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The Banquet (Il Convito) eBook

This eBook from the Gutenberg Project consists of approximately 251 pages of information about The Banquet (Il Convito).

There are some foolish people who believe that by this word Noble is meant that which is to be named and known by many men; and they say that it comes from a verb which stands for to know, that is, nosco.  But this is most false, for, if this could be, those things which were most named and best known in their species would in their species be the most noble.  Thus the obelisk of St. Peter would be the most noble stone in the world; and Asdente, the shoemaker of Parma, would be more Noble than any one of his fellow-citizens; and Albuino della Scala would be more Noble than Guido da Castello di Reggio.  Each one of those things is most false, and therefore it is most false that nobile (noble) can come from cognoscere, to know.  It comes from non vile (not vile); wherefore nobile (noble) is as it were non vile (not vile).

This perfection the Philosopher means in the seventh chapter of Physics, when he says:  “Each thing is especially perfect when it touches and joins its own proper or relative virtue; and then it is especially perfect according to its nature.  It is, then, possible to call the circle perfect when it is truly a circle, that is, when it is joined with its own proper or relative virtue, it is then complete in its nature, and it may then be called a noble circle.”  This is when there is a point in it which is equally distant from the circumference.  That circle which has the figure of an egg loses its virtue and it is not Noble, nor that circle which has the form of an almost full moon, because in that its nature is not perfect.  And thus evidently it is possible to see that commonly, or in a general sense, this word Nobility, expresses in all things perfection of their nature, and this is that for which one seeks primarily in order to enter more clearly into the discussion of that part which it is intended to explain.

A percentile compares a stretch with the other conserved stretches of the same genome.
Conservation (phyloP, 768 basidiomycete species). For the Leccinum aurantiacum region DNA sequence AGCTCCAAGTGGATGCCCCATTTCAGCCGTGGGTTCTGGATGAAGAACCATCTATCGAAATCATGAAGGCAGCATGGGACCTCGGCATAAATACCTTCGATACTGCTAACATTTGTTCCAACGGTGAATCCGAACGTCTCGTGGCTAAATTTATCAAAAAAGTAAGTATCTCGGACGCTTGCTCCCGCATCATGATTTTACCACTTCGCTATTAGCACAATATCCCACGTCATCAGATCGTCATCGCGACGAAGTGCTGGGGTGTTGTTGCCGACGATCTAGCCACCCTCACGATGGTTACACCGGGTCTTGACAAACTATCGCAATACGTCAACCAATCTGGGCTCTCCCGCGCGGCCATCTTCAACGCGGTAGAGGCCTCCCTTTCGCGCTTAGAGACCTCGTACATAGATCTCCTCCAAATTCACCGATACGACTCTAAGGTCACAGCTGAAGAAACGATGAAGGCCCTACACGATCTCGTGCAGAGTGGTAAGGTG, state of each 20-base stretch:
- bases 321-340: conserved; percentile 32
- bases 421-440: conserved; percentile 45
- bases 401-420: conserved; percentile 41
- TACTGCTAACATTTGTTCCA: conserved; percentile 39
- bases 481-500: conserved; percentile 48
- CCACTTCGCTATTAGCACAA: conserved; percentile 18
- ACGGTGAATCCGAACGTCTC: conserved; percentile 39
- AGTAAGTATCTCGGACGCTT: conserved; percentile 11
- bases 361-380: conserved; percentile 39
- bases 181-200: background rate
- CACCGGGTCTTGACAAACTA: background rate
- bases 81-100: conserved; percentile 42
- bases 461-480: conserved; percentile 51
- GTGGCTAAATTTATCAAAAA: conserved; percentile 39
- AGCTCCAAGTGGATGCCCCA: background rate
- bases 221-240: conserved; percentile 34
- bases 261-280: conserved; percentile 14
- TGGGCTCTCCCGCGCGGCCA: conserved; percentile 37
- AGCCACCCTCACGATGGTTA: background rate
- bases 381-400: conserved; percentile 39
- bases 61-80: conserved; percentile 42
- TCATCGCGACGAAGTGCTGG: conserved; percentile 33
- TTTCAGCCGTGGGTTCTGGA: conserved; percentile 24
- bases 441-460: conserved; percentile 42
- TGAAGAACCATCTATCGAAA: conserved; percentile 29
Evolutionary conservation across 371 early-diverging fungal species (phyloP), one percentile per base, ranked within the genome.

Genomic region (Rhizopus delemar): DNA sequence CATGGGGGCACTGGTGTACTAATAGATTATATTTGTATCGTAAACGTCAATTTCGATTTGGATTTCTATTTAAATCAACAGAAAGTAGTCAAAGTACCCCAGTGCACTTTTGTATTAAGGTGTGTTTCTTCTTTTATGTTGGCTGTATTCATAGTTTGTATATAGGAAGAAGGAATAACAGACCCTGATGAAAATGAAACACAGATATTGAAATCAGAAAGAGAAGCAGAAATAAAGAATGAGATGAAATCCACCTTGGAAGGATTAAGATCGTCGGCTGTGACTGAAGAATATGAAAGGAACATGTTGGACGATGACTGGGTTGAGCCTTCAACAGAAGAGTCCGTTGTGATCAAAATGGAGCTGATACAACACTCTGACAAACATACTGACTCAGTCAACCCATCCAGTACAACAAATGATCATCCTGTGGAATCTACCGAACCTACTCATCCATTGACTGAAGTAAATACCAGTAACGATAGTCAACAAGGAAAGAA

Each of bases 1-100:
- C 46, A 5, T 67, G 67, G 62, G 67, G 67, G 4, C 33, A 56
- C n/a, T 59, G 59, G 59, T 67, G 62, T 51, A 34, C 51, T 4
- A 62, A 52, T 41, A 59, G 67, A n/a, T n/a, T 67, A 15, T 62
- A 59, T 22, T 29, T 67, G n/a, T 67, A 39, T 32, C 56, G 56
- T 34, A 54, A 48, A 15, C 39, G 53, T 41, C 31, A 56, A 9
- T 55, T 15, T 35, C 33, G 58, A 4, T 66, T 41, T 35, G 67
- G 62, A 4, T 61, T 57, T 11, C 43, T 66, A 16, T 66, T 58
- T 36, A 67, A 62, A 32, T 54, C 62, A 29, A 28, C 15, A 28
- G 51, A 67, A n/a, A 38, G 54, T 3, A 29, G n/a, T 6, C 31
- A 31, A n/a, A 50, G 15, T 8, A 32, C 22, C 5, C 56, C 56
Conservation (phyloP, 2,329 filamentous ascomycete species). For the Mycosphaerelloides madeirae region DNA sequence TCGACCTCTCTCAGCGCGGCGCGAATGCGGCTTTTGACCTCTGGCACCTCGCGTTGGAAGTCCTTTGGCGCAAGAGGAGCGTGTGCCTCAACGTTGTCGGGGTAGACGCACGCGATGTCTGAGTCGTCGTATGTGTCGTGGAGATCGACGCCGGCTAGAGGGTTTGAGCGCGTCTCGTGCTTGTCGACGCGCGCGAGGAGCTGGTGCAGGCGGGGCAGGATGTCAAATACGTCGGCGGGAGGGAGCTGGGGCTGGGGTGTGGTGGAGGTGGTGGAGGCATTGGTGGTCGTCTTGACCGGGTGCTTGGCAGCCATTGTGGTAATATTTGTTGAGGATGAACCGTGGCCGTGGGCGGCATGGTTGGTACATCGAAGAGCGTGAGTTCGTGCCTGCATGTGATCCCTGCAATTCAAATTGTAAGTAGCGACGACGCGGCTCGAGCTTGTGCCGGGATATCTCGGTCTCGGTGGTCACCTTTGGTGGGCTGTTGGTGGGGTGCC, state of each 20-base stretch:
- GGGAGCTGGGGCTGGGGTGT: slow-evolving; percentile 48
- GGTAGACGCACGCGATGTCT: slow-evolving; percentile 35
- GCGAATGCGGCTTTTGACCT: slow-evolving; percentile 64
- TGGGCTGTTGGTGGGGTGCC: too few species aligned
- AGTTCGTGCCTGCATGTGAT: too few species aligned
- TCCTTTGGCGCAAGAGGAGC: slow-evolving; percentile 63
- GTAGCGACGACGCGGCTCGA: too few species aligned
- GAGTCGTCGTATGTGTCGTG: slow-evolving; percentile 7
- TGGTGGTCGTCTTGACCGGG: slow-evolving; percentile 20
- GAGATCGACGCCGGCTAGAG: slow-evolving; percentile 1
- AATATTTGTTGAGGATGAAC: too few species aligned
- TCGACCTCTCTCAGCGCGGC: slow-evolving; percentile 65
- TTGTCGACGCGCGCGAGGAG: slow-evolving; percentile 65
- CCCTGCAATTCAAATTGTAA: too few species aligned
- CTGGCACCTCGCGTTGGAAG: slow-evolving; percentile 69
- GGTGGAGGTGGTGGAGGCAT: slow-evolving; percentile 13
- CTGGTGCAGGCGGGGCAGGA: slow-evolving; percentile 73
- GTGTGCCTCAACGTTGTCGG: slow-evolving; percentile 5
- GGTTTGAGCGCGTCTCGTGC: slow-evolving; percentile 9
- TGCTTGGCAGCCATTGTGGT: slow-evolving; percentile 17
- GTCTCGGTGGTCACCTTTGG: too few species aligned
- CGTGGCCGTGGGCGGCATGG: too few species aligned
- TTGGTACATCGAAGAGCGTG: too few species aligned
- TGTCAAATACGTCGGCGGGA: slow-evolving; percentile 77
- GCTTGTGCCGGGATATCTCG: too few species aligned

Secondly, it remains to be seen how one must proceed in order to find the definition of Human Nobility to which the present argument leads.  I say, then, that since in those things which are of one species, as are all men, it is not possible by essential first principles to define their highest perfection, it is necessary to know and to define that by their effects.  Therefore one reads in the Gospel of St. Matthew, when Christ speaks, “Beware of false prophets:  by their fruits ye shall know them.”  And in a direct way the definition we seek is to be seen by the fruits, which are the moral and intellectual virtues of which this Nobility is the seed, as in its definition will be fully evident.

And these are those two things we must see before one can proceed to the others, as is said in the previous part of this chapter.


Since those two things which it seemed needful to understand before the text could be proceeded with have been seen and understood, it now remains to proceed with the text and to explain it, and the text then begins: 

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